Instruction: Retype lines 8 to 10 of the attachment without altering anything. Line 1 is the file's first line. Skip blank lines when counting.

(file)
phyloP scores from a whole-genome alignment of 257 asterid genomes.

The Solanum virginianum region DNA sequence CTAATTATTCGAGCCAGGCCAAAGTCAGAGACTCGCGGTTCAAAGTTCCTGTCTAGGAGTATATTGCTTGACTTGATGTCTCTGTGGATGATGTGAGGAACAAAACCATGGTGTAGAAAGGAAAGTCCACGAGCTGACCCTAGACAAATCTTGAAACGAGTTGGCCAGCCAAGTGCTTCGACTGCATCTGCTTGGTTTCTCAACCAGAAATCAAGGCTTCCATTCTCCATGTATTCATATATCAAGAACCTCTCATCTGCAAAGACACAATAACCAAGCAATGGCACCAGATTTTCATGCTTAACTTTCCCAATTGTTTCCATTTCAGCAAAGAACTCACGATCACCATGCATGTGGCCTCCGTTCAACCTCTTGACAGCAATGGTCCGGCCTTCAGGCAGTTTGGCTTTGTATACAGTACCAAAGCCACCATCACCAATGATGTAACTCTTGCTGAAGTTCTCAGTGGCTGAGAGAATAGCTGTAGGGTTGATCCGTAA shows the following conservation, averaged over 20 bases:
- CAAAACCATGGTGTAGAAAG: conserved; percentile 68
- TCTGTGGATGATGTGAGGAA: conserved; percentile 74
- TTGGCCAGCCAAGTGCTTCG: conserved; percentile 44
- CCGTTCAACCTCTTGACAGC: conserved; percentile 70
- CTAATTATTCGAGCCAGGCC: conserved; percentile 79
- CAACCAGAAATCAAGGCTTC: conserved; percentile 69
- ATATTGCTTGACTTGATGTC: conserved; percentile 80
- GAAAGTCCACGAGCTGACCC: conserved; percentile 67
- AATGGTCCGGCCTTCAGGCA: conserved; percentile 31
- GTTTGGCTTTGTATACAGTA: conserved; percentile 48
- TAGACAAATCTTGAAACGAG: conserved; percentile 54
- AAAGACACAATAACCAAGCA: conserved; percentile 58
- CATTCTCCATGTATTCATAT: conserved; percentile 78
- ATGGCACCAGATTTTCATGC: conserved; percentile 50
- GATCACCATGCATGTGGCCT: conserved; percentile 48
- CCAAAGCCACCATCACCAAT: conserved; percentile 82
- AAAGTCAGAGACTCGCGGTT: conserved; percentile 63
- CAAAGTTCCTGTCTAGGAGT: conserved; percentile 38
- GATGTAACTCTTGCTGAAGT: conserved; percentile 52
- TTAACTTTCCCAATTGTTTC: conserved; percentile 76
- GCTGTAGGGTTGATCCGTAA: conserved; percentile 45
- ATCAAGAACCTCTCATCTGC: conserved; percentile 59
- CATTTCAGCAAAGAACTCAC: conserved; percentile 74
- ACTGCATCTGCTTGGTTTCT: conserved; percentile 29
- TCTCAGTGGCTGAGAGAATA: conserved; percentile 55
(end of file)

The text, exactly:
- CAACCAGAAATCAAGGCTTC: conserved; percentile 69
- ATATTGCTTGACTTGATGTC: conserved; percentile 80
- GAAAGTCCACGAGCTGACCC: conserved; percentile 67